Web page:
It will be understood that by making the radiation emitted by the source 41 invisible not only to the observer's eyes, but also to the image intensifiers 63, the possibility of radiation from the source 41 interfering with the operation of the night vision goggle 11 either directly or via the image intensifiers 63 is eliminated. Such interference is otherwise quite likely to occur in some installations, particularly by virtue of reflection of the radiation. In the case of a two seat aircraft, such reflection can present a problem not only to the pilot in the front seat, but also to an observer in the rear seat using a night vision goggle, due to reflection from the aircraft cockpit canopy.

Patent Citations
Cited PatentFiling datePublication dateApplicantTitle
US3949490 *Oct 25, 1974Apr 13, 1976The United States Of America As Represented By The Secretary Of The NavySimulator including improved holographic heads up display system
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Referenced by
Citing PatentFiling datePublication dateApplicantTitle
US4968123 *Apr 24, 1989Nov 6, 1990United Technologies CorporationHelmet mounted display configured for simulator use
US4969714 *Feb 21, 1989Nov 13, 1990United Technologies CorporationHelmet mounted display having dual interchangeable optical eyepieces
US4993819 *Dec 6, 1989Feb 19, 1991Dba Systems, Inc.External gunsight eyepiece attachment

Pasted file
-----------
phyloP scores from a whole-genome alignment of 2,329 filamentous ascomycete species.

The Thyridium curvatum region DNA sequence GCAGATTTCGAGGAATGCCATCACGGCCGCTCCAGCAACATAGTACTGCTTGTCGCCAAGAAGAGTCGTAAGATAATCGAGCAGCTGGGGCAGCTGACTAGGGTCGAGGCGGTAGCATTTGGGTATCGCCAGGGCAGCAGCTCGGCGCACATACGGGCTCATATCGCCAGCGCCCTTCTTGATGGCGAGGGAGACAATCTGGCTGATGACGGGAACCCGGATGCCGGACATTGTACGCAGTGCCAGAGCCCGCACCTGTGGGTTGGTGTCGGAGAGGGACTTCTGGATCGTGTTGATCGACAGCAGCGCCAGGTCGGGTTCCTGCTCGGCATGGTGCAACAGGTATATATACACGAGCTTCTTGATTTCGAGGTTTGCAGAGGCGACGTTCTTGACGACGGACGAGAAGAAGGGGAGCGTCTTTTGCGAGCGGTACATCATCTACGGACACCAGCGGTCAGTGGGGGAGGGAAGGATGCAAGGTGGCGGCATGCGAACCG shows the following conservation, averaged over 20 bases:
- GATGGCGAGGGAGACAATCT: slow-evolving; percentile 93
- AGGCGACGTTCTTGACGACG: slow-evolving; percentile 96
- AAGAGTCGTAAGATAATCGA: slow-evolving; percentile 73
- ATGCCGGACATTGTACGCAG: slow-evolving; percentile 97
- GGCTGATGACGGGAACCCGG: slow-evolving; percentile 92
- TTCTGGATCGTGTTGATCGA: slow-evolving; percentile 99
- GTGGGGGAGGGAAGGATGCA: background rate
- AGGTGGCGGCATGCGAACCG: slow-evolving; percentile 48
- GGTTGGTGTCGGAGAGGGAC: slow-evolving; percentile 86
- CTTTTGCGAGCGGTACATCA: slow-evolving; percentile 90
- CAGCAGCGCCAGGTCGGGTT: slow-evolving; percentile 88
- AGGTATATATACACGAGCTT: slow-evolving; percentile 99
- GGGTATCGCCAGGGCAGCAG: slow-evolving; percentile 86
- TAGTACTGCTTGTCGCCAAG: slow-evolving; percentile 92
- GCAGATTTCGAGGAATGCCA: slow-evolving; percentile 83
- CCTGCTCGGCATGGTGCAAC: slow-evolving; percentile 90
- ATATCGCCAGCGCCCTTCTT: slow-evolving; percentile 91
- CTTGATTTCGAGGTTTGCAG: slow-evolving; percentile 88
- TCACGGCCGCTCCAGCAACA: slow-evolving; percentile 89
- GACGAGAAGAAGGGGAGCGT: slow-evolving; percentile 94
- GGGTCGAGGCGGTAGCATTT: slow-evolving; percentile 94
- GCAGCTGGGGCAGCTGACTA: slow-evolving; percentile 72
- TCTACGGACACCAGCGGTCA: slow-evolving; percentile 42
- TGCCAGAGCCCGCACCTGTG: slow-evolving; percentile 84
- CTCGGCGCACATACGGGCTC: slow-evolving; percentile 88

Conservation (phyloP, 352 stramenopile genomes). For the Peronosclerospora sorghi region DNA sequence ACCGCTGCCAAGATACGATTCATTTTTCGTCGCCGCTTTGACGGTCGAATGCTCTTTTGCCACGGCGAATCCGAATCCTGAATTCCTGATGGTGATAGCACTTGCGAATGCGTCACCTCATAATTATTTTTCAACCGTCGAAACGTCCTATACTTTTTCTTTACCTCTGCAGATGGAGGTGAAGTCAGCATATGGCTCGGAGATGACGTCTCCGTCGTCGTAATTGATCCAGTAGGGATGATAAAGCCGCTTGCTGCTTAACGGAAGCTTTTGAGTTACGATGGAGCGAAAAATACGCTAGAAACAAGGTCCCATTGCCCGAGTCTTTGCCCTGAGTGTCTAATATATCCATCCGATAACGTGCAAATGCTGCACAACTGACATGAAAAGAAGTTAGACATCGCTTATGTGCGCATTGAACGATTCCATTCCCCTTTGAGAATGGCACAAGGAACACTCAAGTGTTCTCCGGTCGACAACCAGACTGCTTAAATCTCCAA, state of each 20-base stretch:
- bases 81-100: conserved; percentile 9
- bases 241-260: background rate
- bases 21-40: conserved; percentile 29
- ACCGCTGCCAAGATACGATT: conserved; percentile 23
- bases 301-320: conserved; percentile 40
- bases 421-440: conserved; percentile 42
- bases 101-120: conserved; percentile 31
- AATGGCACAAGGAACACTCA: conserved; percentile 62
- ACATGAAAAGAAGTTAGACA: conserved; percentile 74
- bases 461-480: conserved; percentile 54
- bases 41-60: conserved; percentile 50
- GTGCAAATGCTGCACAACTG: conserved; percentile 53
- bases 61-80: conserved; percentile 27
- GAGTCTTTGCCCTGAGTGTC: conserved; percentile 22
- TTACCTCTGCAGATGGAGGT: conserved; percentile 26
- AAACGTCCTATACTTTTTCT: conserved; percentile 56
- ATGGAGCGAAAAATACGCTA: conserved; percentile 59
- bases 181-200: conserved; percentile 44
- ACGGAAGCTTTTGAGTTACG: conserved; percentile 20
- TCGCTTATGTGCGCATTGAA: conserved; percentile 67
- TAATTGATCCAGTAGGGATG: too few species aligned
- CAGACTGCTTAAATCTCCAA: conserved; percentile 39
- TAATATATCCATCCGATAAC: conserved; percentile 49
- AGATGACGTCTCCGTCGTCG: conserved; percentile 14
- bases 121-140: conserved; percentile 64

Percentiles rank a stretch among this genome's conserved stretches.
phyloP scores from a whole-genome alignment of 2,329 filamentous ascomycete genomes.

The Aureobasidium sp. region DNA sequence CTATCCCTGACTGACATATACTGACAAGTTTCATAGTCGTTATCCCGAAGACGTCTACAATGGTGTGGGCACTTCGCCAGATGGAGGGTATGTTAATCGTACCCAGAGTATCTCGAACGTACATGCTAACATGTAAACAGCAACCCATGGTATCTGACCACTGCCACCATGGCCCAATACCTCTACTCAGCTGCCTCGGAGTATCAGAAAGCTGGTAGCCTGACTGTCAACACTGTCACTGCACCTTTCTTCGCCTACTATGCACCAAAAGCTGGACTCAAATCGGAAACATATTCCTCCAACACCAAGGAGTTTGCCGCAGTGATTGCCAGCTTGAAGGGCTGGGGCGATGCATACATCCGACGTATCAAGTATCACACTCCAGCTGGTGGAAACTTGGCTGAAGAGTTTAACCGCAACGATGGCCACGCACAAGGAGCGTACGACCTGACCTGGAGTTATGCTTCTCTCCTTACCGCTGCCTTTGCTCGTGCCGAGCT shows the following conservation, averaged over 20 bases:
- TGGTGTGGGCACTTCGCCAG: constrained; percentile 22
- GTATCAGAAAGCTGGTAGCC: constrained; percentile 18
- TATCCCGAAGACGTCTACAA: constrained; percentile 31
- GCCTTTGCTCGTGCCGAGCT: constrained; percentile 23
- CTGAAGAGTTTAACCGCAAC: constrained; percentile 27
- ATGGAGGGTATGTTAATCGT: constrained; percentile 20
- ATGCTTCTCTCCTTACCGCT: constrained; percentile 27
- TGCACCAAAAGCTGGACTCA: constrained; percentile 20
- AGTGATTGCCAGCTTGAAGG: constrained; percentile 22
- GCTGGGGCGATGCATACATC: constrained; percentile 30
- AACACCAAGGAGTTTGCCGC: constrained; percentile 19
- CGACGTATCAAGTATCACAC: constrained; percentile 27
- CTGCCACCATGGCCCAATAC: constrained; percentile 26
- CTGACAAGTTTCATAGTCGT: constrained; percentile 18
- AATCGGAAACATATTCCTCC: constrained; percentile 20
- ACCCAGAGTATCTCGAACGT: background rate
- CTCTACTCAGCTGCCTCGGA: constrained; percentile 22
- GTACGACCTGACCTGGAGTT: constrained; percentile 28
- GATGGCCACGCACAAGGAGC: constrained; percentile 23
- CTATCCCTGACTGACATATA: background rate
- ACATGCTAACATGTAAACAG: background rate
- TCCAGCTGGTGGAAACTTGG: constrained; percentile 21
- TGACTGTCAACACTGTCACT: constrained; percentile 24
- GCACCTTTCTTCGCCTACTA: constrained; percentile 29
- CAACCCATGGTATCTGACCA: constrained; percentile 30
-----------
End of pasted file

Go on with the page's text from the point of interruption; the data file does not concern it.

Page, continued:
US5064278 *Mar 20, 1989Nov 12, 1991Allied-Signal Inc.Optical equipment mounting device
US5113177 *Oct 4, 1988May 12, 1992Allied-Signal Inc.Apparatus for a display system
US5254852 *May 28, 1992Oct 19, 1993Night Vision General PartnershipHelmet-mounted night vision system and secondary imager
US5331459 *Dec 10, 1991Jul 19, 1994Litton Systems, Inc.Night vision system and mounting assembly
US5383200 *Dec 20, 1993Jan 17, 1995Alliedsignal Inc.Eye safe laser imaging system
US5926164 *Nov 18, 1996Jul 20, 1999Aisin Seiki Kabushiki KaishaImage processor
US6075644 *Dec 20, 1996Jun 13, 2000Night Vision General PartnershipPanoramic night vision goggles
US6084555 *May 11, 1994Jul 4, 2000Sony CorporationSpectacle type display device
US6215460 *Oct 12, 1994Apr 10, 2001Sony CorporationHead-mounted image display apparatus
US6809870 *Jan 22, 2003Oct 26, 2004Ford Global Technologies, LlcNight vision system utilizing an illumination module and a method related thereto
US8686871May 13, 2011Apr 1, 2014General Electric CompanyMonitoring system and methods for monitoring machines with same
US8854220 *Aug 30, 2010Oct 7, 2014Exelis, Inc.Indicating desiccant in night vision goggles
US8993951Jul 16, 2013Mar 31, 2015Magna Electronics Inc.Driver assistance system for a vehicle
Classifications
U.S. Classification250/214.0VT, 359/630, 348/602, 345/7
International ClassificationG02B23/12
Cooperative ClassificationG02B23/125
European ClassificationG02B23/12H
Legal Events
DateCodeEventDescription
Mar 6, 1987ASAssignment
Owner name: GEC AVIONICS LIMITED, A BRITISH COMPANY, AIRPORT W
Free format text: ASSIGNMENT OF ASSIGNORS INTEREST.;ASSIGNORS:HOLMES, ROY H.;IRWIN, DAVID G.;WAGHORN, DAVID F.;REEL/FRAME:004676/0457
Effective date: 19870122
Jan 2, 1992FPAYFee payment
Year of fee payment: 4
Aug 3, 1993ASAssignment
Owner name: GEC-MARCONI LIMITED
Free format text: ASSIGNMENT OF ASSIGNORS INTEREST;ASSIGNOR:GEC-MARCONI (HOLDINGS) LIMITED;REEL/FRAME:006627/0425
Effective date: 19930526
Jan 4, 1996FPAYFee payment
Year of fee payment: 8
Dec 20, 1999FPAYFee payment
Year of fee payment: 12
Aug 27, 2002ASAssignment
Jun 1, 2006ASAssignment
Owner name: BAE SYSTEMS PLC, UNITED KINGDOM
Free format text: ASSIGNMENT OF ASSIGNORS INTEREST;ASSIGNOR:BAE SYSTEMS ELECTRONICS LIMITED;REEL/FRAME:017730/0039
Effective date: 20050831